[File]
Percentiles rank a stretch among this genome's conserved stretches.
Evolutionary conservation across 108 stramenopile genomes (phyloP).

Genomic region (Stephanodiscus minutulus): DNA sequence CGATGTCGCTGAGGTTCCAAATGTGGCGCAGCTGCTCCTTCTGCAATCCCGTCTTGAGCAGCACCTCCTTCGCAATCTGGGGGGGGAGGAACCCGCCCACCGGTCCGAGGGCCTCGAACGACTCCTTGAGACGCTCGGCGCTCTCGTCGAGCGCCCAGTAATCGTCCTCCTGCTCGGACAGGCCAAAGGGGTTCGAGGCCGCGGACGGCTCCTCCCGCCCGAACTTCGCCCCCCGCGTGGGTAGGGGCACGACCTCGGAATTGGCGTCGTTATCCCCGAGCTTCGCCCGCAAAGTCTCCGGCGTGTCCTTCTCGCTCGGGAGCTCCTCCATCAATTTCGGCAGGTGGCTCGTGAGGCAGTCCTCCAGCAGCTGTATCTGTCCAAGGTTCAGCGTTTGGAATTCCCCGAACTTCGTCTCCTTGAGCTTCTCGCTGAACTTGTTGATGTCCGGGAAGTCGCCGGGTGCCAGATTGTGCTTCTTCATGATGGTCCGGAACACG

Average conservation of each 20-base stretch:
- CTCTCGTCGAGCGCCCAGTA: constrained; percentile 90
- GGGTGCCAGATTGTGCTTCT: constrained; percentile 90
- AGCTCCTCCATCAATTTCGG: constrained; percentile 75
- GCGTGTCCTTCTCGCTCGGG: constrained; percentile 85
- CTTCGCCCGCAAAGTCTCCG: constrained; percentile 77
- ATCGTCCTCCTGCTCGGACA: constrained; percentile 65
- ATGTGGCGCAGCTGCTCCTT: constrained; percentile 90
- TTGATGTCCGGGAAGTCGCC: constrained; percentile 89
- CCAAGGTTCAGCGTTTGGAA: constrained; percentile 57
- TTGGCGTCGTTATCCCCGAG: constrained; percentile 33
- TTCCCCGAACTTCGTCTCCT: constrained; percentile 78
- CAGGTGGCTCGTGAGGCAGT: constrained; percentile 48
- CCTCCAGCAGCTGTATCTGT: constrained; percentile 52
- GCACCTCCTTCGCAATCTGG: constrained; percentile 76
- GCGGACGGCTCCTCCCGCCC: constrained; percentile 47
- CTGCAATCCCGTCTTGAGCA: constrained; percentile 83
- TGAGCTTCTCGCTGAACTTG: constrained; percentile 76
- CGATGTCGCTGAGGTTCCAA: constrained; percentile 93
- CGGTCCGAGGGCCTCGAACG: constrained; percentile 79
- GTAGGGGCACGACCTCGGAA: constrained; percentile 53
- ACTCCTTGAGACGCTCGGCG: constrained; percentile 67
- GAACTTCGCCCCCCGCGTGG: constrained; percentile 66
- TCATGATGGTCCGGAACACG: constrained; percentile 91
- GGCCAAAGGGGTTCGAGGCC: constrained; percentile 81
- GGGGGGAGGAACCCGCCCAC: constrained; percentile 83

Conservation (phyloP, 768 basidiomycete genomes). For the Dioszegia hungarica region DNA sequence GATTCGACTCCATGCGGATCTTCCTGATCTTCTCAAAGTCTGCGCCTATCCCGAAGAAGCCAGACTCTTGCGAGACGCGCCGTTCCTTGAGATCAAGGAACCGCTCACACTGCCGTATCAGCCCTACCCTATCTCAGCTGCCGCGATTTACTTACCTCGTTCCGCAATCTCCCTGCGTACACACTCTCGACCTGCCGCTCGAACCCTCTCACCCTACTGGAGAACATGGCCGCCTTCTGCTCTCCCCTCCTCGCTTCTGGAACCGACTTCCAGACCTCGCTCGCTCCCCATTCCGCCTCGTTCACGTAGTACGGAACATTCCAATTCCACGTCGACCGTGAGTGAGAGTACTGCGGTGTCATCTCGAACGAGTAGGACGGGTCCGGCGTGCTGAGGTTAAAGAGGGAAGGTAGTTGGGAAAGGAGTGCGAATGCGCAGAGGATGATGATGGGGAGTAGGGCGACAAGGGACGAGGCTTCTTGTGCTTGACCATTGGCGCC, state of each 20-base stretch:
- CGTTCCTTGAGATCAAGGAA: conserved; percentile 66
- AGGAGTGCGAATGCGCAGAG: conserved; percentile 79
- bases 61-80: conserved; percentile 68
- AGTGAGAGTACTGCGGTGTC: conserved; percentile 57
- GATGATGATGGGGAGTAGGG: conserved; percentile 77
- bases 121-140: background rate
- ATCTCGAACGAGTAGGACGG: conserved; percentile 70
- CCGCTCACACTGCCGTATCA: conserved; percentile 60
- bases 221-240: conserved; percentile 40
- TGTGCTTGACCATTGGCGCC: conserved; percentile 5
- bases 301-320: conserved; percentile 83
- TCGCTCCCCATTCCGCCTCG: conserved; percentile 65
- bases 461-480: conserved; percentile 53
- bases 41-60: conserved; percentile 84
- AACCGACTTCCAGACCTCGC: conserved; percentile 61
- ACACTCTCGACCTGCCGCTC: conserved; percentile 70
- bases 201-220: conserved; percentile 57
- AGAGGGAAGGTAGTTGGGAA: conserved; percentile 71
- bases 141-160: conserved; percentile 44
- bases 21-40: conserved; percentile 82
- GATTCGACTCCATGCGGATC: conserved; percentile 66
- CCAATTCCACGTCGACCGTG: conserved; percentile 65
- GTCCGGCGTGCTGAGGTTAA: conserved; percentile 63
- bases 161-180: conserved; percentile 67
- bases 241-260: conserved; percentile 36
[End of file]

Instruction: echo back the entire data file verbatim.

Percentiles rank a stretch among this genome's conserved stretches.
Evolutionary conservation across 108 stramenopile genomes (phyloP).

Genomic region (Stephanodiscus minutulus): DNA sequence CGATGTCGCTGAGGTTCCAAATGTGGCGCAGCTGCTCCTTCTGCAATCCCGTCTTGAGCAGCACCTCCTTCGCAATCTGGGGGGGGAGGAACCCGCCCACCGGTCCGAGGGCCTCGAACGACTCCTTGAGACGCTCGGCGCTCTCGTCGAGCGCCCAGTAATCGTCCTCCTGCTCGGACAGGCCAAAGGGGTTCGAGGCCGCGGACGGCTCCTCCCGCCCGAACTTCGCCCCCCGCGTGGGTAGGGGCACGACCTCGGAATTGGCGTCGTTATCCCCGAGCTTCGCCCGCAAAGTCTCCGGCGTGTCCTTCTCGCTCGGGAGCTCCTCCATCAATTTCGGCAGGTGGCTCGTGAGGCAGTCCTCCAGCAGCTGTATCTGTCCAAGGTTCAGCGTTTGGAATTCCCCGAACTTCGTCTCCTTGAGCTTCTCGCTGAACTTGTTGATGTCCGGGAAGTCGCCGGGTGCCAGATTGTGCTTCTTCATGATGGTCCGGAACACG

Average conservation of each 20-base stretch:
- CTCTCGTCGAGCGCCCAGTA: constrained; percentile 90
- GGGTGCCAGATTGTGCTTCT: constrained; percentile 90
- AGCTCCTCCATCAATTTCGG: constrained; percentile 75
- GCGTGTCCTTCTCGCTCGGG: constrained; percentile 85
- CTTCGCCCGCAAAGTCTCCG: constrained; percentile 77
- ATCGTCCTCCTGCTCGGACA: constrained; percentile 65
- ATGTGGCGCAGCTGCTCCTT: constrained; percentile 90
- TTGATGTCCGGGAAGTCGCC: constrained; percentile 89
- CCAAGGTTCAGCGTTTGGAA: constrained; percentile 57
- TTGGCGTCGTTATCCCCGAG: constrained; percentile 33
- TTCCCCGAACTTCGTCTCCT: constrained; percentile 78
- CAGGTGGCTCGTGAGGCAGT: constrained; percentile 48
- CCTCCAGCAGCTGTATCTGT: constrained; percentile 52
- GCACCTCCTTCGCAATCTGG: constrained; percentile 76
- GCGGACGGCTCCTCCCGCCC: constrained; percentile 47
- CTGCAATCCCGTCTTGAGCA: constrained; percentile 83
- TGAGCTTCTCGCTGAACTTG: constrained; percentile 76
- CGATGTCGCTGAGGTTCCAA: constrained; percentile 93
- CGGTCCGAGGGCCTCGAACG: constrained; percentile 79
- GTAGGGGCACGACCTCGGAA: constrained; percentile 53
- ACTCCTTGAGACGCTCGGCG: constrained; percentile 67
- GAACTTCGCCCCCCGCGTGG: constrained; percentile 66
- TCATGATGGTCCGGAACACG: constrained; percentile 91
- GGCCAAAGGGGTTCGAGGCC: constrained; percentile 81
- GGGGGGAGGAACCCGCCCAC: constrained; percentile 83

Conservation (phyloP, 768 basidiomycete genomes). For the Dioszegia hungarica region DNA sequence GATTCGACTCCATGCGGATCTTCCTGATCTTCTCAAAGTCTGCGCCTATCCCGAAGAAGCCAGACTCTTGCGAGACGCGCCGTTCCTTGAGATCAAGGAACCGCTCACACTGCCGTATCAGCCCTACCCTATCTCAGCTGCCGCGATTTACTTACCTCGTTCCGCAATCTCCCTGCGTACACACTCTCGACCTGCCGCTCGAACCCTCTCACCCTACTGGAGAACATGGCCGCCTTCTGCTCTCCCCTCCTCGCTTCTGGAACCGACTTCCAGACCTCGCTCGCTCCCCATTCCGCCTCGTTCACGTAGTACGGAACATTCCAATTCCACGTCGACCGTGAGTGAGAGTACTGCGGTGTCATCTCGAACGAGTAGGACGGGTCCGGCGTGCTGAGGTTAAAGAGGGAAGGTAGTTGGGAAAGGAGTGCGAATGCGCAGAGGATGATGATGGGGAGTAGGGCGACAAGGGACGAGGCTTCTTGTGCTTGACCATTGGCGCC, state of each 20-base stretch:
- CGTTCCTTGAGATCAAGGAA: conserved; percentile 66
- AGGAGTGCGAATGCGCAGAG: conserved; percentile 79
- bases 61-80: conserved; percentile 68
- AGTGAGAGTACTGCGGTGTC: conserved; percentile 57
- GATGATGATGGGGAGTAGGG: conserved; percentile 77
- bases 121-140: background rate
- ATCTCGAACGAGTAGGACGG: conserved; percentile 70
- CCGCTCACACTGCCGTATCA: conserved; percentile 60
- bases 221-240: conserved; percentile 40
- TGTGCTTGACCATTGGCGCC: conserved; percentile 5
- bases 301-320: conserved; percentile 83
- TCGCTCCCCATTCCGCCTCG: conserved; percentile 65
- bases 461-480: conserved; percentile 53
- bases 41-60: conserved; percentile 84
- AACCGACTTCCAGACCTCGC: conserved; percentile 61
- ACACTCTCGACCTGCCGCTC: conserved; percentile 70
- bases 201-220: conserved; percentile 57
- AGAGGGAAGGTAGTTGGGAA: conserved; percentile 71
- bases 141-160: conserved; percentile 44
- bases 21-40: conserved; percentile 82
- GATTCGACTCCATGCGGATC: conserved; percentile 66
- CCAATTCCACGTCGACCGTG: conserved; percentile 65
- GTCCGGCGTGCTGAGGTTAA: conserved; percentile 63
- bases 161-180: conserved; percentile 67
- bases 241-260: conserved; percentile 36